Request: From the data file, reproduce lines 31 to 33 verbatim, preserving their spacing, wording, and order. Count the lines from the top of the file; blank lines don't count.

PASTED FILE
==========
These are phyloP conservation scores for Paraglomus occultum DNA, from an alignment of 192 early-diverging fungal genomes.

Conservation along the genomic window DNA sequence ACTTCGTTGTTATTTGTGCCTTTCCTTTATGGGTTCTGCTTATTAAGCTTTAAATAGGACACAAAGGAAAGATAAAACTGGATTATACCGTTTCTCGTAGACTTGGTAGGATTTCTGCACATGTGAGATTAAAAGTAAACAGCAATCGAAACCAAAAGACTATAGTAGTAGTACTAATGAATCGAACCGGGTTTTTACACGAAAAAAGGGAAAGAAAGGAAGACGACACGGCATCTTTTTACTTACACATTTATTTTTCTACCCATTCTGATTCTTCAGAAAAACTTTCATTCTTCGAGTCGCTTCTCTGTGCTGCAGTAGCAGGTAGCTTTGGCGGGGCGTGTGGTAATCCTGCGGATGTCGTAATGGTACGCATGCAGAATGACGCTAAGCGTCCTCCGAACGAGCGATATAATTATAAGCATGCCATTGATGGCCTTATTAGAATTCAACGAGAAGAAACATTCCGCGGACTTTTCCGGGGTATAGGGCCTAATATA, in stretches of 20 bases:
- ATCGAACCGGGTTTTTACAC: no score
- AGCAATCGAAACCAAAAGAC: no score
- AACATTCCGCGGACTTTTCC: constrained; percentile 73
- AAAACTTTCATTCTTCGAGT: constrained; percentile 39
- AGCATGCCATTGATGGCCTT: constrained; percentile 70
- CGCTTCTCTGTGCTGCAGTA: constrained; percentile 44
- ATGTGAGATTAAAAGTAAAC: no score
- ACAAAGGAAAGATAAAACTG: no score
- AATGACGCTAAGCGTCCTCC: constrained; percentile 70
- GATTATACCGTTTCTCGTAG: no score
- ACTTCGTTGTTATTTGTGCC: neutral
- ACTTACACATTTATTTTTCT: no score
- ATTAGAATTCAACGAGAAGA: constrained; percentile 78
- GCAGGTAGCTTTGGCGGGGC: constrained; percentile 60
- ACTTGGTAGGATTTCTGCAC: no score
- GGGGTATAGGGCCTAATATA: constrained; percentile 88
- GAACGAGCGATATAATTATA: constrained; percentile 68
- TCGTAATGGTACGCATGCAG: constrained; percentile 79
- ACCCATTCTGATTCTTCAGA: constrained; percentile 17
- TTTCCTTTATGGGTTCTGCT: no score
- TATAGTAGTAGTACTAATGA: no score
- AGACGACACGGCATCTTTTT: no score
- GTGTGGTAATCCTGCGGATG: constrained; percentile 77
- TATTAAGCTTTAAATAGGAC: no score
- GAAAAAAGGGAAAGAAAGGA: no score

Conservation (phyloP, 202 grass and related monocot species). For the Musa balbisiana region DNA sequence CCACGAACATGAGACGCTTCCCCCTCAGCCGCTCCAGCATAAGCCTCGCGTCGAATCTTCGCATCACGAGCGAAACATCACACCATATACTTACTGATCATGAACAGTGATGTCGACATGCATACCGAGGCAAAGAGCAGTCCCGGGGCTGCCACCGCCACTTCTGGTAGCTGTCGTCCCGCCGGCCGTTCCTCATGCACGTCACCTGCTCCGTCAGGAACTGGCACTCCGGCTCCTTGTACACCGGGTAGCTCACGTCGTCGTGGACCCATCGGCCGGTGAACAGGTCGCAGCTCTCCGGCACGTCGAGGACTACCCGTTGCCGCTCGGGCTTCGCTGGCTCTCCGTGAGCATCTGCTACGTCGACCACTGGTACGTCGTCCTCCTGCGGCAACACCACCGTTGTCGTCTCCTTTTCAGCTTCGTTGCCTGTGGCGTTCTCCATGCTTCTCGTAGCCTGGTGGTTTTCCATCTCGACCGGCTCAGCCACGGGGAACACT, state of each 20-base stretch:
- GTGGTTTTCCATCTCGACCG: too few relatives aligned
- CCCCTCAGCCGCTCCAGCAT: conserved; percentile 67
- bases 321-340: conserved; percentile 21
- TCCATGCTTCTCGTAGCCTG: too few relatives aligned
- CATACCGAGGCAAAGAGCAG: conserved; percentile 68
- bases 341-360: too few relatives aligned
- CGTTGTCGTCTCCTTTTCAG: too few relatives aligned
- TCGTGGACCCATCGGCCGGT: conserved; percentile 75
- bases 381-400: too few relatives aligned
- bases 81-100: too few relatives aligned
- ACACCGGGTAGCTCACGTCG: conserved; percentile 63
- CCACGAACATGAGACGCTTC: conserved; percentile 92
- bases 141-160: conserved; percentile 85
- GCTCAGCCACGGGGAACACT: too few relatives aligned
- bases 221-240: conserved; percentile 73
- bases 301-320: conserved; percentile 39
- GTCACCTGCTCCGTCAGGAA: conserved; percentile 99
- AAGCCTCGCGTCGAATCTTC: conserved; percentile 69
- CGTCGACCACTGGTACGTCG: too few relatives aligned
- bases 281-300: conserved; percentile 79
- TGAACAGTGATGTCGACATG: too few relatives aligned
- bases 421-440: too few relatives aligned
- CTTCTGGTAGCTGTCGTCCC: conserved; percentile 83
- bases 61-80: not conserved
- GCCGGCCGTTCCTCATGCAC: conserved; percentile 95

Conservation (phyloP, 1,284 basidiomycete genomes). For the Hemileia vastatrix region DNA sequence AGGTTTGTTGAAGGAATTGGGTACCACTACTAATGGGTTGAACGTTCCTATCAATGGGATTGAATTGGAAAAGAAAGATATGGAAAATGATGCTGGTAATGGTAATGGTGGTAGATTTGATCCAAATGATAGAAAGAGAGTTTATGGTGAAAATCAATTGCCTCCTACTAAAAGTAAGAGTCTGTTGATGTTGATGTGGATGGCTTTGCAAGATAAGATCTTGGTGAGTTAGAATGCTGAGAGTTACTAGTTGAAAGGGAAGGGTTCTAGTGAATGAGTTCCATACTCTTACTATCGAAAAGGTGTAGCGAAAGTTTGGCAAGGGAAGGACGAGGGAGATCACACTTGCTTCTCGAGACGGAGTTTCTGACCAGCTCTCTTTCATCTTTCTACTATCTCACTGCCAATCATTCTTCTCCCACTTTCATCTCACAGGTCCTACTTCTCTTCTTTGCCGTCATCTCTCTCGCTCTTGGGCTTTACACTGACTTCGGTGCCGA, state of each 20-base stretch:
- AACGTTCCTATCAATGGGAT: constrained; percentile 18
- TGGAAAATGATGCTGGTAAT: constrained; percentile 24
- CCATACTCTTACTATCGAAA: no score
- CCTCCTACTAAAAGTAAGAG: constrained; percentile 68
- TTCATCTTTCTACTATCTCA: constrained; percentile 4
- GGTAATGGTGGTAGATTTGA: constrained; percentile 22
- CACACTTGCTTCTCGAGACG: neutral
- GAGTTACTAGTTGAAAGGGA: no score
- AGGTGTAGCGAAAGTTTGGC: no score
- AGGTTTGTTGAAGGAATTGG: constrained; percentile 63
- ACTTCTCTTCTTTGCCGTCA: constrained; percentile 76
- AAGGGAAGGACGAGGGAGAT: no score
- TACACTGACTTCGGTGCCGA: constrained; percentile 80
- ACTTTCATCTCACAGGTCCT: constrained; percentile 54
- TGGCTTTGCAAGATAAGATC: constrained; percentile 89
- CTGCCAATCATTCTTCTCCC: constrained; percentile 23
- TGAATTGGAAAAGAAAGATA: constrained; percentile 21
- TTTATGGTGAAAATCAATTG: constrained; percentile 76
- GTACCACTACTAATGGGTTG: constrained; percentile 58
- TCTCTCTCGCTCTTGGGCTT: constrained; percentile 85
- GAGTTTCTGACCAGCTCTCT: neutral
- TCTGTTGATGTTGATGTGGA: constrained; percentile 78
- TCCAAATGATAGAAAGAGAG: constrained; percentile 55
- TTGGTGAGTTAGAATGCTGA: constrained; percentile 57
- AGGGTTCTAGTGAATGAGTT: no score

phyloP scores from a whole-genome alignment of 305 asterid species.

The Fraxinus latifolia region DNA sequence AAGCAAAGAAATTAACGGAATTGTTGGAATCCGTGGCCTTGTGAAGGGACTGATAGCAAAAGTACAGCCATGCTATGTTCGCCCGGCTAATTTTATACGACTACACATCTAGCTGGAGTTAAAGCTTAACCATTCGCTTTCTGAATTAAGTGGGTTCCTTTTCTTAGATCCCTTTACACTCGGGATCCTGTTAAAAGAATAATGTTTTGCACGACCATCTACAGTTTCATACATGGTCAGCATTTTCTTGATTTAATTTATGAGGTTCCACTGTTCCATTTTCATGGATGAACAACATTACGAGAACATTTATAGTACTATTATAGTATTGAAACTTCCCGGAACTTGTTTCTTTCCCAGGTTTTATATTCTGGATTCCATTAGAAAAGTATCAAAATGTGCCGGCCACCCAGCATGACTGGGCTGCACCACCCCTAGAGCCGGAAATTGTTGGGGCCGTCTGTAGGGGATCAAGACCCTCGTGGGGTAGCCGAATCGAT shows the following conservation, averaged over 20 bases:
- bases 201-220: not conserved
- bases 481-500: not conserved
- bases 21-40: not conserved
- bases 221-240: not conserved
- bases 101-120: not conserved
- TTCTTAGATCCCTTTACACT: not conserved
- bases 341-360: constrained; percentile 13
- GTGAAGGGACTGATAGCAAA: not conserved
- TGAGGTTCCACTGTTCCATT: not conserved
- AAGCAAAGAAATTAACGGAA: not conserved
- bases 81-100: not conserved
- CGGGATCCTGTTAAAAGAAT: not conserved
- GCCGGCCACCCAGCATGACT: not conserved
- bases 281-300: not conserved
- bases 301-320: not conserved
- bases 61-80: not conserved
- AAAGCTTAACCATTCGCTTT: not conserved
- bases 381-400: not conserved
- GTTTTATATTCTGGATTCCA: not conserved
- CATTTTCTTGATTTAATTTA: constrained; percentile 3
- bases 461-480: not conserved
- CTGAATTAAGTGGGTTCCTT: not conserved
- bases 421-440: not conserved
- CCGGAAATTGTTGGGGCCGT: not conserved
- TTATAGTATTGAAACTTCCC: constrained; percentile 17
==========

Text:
- bases 321-340: conserved; percentile 21
- TCCATGCTTCTCGTAGCCTG: too few relatives aligned
- CATACCGAGGCAAAGAGCAG: conserved; percentile 68